Engine & Exhaust / Tech / Tech Articles

Quick Tech: The 10 Commandments of Handling Valve Springs


Image/COMP Cams

Valve springs are the highest stressed component in your engine. That’s why companies like COMP Cams and Summit Racing stress the importance of properly handling your valve springs before, during, and after installation. We consulted COMP Cams for some handling tips to ensure maximum spring life.

  1. First, double check to make sure your springs are correct for your application. DO NOT MODIFY YOUR VALVE SPRINGS IN ANY WAY TO FIT YOUR ENGINE.
  2. Never place your valve springs in a vise, grab them with pliers, or hit them with a hammer as this will damage the surface of the spring and possibly cause the spring to fail.
  3. Handle the springs as little as possible to prevent damage or dropping.
  4. When separating double or triple springs, use only a durable plastic object that cannot harm the shot-peened surface of the spring. Never use a tool or hard metal object like a screwdriver!
  5. The surface is the most critical part of the valve springs, so give the surface of the springs a once-over to look for any rust or corrosion that could compromise durability.
  6. Do not clean valve springs with acidic or evaporative cleaners. This causes rapid drying and promotes the formation of rust on the surface, which can cause catastrophic failures. Most valve springs are shipped with a rust preventative coating that should remain on the spring throughout engine assembly.
  7. Wear gloves when handling springs to prevent acids and oils on your hands from corroding the wire.
  8. Keep the springs oiled at all times. When installing springs, use valvetrain assembly spray to ease assembly and improve the life of the spring.
  9. Work smart by using the right tools for the job. The proper tools and hardware, including a good-quality valve spring compressor tool, will ensure the springs are installed with as little stress as possible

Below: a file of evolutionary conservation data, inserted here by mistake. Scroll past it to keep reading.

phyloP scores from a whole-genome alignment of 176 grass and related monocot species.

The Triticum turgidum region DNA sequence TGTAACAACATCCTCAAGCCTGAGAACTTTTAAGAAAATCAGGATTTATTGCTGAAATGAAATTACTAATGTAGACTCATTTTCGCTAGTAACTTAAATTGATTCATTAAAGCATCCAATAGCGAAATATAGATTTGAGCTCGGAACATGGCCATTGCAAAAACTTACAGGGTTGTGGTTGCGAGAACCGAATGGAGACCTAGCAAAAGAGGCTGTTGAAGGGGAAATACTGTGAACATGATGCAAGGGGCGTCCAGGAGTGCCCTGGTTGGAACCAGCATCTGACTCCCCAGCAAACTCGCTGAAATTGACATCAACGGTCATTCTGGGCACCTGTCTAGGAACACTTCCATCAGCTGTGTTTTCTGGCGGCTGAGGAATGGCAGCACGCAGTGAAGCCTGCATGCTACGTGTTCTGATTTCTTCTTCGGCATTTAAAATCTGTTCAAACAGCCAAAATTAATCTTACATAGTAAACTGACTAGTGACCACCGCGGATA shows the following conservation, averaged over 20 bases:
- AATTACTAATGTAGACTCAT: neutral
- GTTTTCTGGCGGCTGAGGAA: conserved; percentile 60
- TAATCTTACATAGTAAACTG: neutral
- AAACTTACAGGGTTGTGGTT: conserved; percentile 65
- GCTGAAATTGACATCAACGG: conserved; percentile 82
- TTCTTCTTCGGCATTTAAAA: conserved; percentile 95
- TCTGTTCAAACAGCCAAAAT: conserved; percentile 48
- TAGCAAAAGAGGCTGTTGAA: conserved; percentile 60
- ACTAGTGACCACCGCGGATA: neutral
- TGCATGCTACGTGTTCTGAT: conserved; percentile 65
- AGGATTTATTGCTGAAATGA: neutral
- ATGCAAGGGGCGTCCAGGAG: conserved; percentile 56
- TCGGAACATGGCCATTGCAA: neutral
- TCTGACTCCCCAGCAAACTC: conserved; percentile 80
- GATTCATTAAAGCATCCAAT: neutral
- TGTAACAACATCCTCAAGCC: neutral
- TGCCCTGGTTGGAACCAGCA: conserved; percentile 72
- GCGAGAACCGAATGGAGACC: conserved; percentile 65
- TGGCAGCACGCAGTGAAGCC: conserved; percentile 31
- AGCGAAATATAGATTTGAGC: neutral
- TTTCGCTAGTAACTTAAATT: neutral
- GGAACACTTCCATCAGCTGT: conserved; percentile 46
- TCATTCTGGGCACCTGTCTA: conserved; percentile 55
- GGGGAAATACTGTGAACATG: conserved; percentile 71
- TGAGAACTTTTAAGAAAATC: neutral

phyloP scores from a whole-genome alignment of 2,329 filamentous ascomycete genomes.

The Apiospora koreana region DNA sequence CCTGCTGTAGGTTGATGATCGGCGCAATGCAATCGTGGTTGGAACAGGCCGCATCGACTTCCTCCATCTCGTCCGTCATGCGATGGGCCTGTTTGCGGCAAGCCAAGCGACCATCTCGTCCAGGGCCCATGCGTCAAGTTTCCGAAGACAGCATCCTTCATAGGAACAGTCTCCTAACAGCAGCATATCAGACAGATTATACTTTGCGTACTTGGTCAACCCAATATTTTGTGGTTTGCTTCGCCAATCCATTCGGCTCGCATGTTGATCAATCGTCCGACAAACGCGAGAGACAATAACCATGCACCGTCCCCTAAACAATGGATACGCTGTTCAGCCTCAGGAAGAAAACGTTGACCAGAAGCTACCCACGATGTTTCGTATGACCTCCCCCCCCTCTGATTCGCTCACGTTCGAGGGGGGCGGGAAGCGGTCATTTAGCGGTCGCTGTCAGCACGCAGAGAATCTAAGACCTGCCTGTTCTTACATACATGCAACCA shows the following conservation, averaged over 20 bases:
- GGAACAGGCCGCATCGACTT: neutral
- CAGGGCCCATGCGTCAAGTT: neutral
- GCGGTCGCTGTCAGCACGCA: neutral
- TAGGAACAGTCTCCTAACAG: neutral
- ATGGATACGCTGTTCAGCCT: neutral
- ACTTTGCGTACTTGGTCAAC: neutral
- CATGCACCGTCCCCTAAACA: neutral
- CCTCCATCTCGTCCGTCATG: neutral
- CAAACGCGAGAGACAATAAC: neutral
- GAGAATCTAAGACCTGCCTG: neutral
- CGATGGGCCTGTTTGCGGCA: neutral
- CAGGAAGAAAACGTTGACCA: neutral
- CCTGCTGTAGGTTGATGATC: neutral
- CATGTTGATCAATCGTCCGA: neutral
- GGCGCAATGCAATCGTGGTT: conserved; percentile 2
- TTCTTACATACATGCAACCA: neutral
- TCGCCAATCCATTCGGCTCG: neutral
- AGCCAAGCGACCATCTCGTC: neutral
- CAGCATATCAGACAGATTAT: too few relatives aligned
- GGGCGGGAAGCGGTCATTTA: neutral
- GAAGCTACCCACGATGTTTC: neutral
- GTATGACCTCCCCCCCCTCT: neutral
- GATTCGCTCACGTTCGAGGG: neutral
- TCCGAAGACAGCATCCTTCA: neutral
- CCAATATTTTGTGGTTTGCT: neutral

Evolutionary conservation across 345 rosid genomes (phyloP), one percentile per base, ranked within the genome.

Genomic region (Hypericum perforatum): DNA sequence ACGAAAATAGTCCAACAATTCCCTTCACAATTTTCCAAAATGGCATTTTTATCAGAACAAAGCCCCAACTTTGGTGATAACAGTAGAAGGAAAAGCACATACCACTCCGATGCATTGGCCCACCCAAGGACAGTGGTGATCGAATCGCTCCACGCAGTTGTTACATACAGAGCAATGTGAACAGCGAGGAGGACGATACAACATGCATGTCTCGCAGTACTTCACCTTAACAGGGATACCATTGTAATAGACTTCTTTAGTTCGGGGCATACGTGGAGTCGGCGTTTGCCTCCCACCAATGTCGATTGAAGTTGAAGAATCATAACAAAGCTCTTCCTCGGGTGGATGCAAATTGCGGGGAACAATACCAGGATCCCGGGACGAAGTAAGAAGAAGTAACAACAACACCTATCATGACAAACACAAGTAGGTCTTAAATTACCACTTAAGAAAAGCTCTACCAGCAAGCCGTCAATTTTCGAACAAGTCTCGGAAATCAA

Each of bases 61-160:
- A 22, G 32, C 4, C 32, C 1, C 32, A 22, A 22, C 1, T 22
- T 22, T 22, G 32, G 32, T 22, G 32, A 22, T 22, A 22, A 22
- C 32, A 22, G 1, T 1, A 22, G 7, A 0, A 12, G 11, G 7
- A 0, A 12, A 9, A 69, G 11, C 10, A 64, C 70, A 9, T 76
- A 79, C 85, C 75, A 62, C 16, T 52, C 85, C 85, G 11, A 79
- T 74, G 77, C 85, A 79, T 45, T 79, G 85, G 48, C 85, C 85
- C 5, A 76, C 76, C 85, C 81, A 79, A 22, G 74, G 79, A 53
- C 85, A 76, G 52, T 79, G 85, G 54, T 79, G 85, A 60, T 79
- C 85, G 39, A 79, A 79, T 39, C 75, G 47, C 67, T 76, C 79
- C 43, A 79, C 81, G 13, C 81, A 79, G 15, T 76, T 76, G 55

10. To properly break in your newly installed valve springs, run your newly installed valve springs through one heat cycle at a maximum of 1,500-2,000 rpm until the engine warms up and then let your engine cool down.
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  1. Chris Winters says:

    David, I had no idea that valve springs could be so fragile and would need careful attention when handling them. My wife and I want to have an entirely new plumbing system installed in our brand new house this upcoming month. I would like to have a valve installed that is very easy to use and manage.

  2. I’m rebuilding a new engine and need to cut the spring’s seat deeper and width (+.080 deep, +.264 width). How can I Calculate the right wall thickness to avoid broke it?
    I’m making the machining in iron heads

  3. I never knew valve springs required a break in. If I install a new flat tappet cam kit and the cam requires a break in procedure of 2000-2500rpm for 30 minutes how do I perform the valve spring break in procedure?

  4. <=== shakes head

  5. Bon we have a runaway here, do you have something we can jam in the inlet air manifold passage to kill the engine

    Bon shakes head

    whipping from hair causes engine to stall

  6. Angelo Grauwmans says:

    On this picture we see a single spring and a dual spring.
    What spring is intake and what spring is exhaust?

    • Hey Angelo, while this picture was taken before I got to OnAllCylinders, if we follow the basic rule that intake valves are typically slightly larger than exhaust valves, it looks like the dual spring on the right with the orange index stripe is the intake valve.

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